Many are the doctors that in the context of their profession did not hesitate to travel in all the corners of the Greek world in order to offer their services, many times under adverse conditio to which they responded in with great spirit of selflessness. Doctor Damiadas from Sparta, served as a public doctor in the town of Gytheo for two years showing an exemplary personal and professional attitude. When the city of Gytheo due to its bad finances could not pay his annual salary Damiadas refused to be paid for this year.
For this sacrifice the city honored him with the titles of “consul” and “benefactor”.Menokritos the Samian served the city of Carpathos for 20 years (?nscription ,?.G . xii ,i ,1032, second century B .C .). Before that he offered his services for free in the city of Rhodes. Great was also his benvolance to his native Cos. Among his other great deeds during the siege of the city from Philip V (Polybius , iii , 2, 8;Appian ,Macedonica ,4) Menokritos selflessly and at his own expence treated his wounded compatriots from dawn to dusk.
In Lamia, the Mitrodoros son of Andromenes helped all who they asked for his help without receiving payment (Inscription IG. ix , ii ,69, second century B .C, ). Apollonios the Meletian even though he was not apublic doctor offered to serve as such in the island Tinos in a period difficult for the city and he agreed not accept payment for the first six months. But when a new disaster (plague) broke on the island he did not abandoned it but continued with the same self-sacrifice and unselfishness curing and relieving the new calamity (Inscription.I.G.XII,V,824,189-167 B.C.). The doctor Ermeias from the Cos would astonish everyone with his self-sacrifice to treat wounded soldiers and from both sides on the war that broke out between the Gortyna and the Knossos in the end of 3rd century B.C. The cities recognized their services and them honored them accordingly. The gifts they gave them were both material i.e. a crown from gold, oil and gifts of honor i.e offer of citizenship and titles like «consul» and «benefactor».
The city of Elatea in Phocis, as a sign of gratitude to the person of the doctor Asklipodoros from the Cos, gave privileges to all doctors that their name began with initial “Askl”- Asklepiodoros not only had helped the patients of Elatea but also had given a series of public lectures about the rules of public health ( Supplementum Epigraphicum Graecum, III, 416, second century B.C.). The Delphians in 235 B.C. will exempt the doctor Philistos and in his descendants from all taxes between including also the tax for the Health Service (Association Inscriptionum Graecarum, ed. W.Dittenberger, 437, c 263 B.C). This exemption was judged necessary as a sign of gratitude for the valuable services of the doctor of Delphi who offered them without exception both to locals and pilgrims (inscription. S. I.G, 538, C 216-215 B.C).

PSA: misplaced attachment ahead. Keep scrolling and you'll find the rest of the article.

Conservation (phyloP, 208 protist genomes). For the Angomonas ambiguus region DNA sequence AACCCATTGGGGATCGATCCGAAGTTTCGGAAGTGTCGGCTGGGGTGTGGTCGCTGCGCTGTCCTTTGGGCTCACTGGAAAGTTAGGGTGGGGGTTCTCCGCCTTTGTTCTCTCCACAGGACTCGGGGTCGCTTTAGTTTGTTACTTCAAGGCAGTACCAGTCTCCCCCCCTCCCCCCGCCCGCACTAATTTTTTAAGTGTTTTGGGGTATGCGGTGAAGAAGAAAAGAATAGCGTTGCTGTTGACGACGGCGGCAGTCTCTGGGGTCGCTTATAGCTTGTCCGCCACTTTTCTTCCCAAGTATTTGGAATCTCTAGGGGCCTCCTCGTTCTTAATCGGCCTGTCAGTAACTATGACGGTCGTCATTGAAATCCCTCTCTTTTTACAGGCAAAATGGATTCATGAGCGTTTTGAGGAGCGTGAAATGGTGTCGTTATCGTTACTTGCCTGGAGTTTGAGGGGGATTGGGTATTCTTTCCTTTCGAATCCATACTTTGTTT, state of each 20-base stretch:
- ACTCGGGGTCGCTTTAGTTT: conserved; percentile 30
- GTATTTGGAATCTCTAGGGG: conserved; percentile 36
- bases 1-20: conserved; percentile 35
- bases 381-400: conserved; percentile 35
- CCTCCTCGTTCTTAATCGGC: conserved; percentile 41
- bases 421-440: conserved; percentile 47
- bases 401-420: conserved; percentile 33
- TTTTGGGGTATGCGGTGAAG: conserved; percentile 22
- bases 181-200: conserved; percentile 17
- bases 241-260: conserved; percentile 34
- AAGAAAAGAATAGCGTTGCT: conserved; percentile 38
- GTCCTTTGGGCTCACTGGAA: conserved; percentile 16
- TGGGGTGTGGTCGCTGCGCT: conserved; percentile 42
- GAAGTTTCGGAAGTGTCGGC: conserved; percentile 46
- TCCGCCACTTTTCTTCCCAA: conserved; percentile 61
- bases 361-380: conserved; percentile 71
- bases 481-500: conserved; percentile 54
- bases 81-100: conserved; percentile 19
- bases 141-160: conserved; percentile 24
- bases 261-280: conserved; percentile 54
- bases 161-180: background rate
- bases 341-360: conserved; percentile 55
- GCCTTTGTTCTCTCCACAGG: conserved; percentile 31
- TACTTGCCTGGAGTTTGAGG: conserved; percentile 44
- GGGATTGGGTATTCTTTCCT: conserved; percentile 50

At Isthmus the municipal authority of the city will honor the public doctor Satyros (Inscriptions of Cos 409, second century B.C.) The Greek doctors because the spirit of unselfishness and the high sense of duty offerd their services to everyone in need, helped without exception all the social and economic classes of people. The slaves also were incorporated in the program of medical assistance. For them their master should pay a special tax, «Hiatrika».
A stele in the municipality of Gythion in honor of Damiades praises his offer which was directed to all indiscriminatetly, as he treated both poor and rich, slaves and free people (inscription. IG. b, 1145, c 70 B.C).Plato simply left the responsibility for the slaves on their masters without commenting further (Plato,Laws,720 b-e).Their action exceeded the needs of human race and extended also to the animals, mainly the domesticated ones. Mitrodoros, is referred by the residents of Lamia as «Horse-doctor”. From papyruses of Hellenistic Egypt becomes known a special tax that aiming to payment «horse medication», (Pap.Hideh,45, 257-256 B.C.) a tax that his existence was continued at least up to the 4th century (Pap.Oxyrhynchus,92,A .D. 335). Particularly interesting and worthy of report is the case of Hellenistic Ptolemaic Egypt.
Because the bloated bureaucracy of the state each movement of public doctors was specified in details based on protocol. The public doctor was supposed initially to act according to written directions of his colleagues who functioned as leaders in the treatment of illnesses. In case that despite the following of the directives and the application of suitable treatment, the patient died, the doctor was exempted from further investigation for malpractice. In the opposite case the doctor was prosecuted with the applying, per case sanctions (Diodorus Siculus, i,82 12).
Aristotle reports that the doctor could act at will only after three days had passed with treatment conforming to the existing written directives. Afterwards this time period if the treatment had brought no visible result he could follow his own personal treatment (Aristotle, Politics, 128?). In Egypt the minister who was responsible for the smooth operation of public health services brought the title «doctors oversee» as for example Chrysermos from Alexandria, son of Herakletos and blood relative of King Ptolemy VI [Inscription. Orientis Graeci Inscriptiones Selectae (O.G .I.S), 104, reing of Ptolemy VI (I81-146) B.C. from Delos]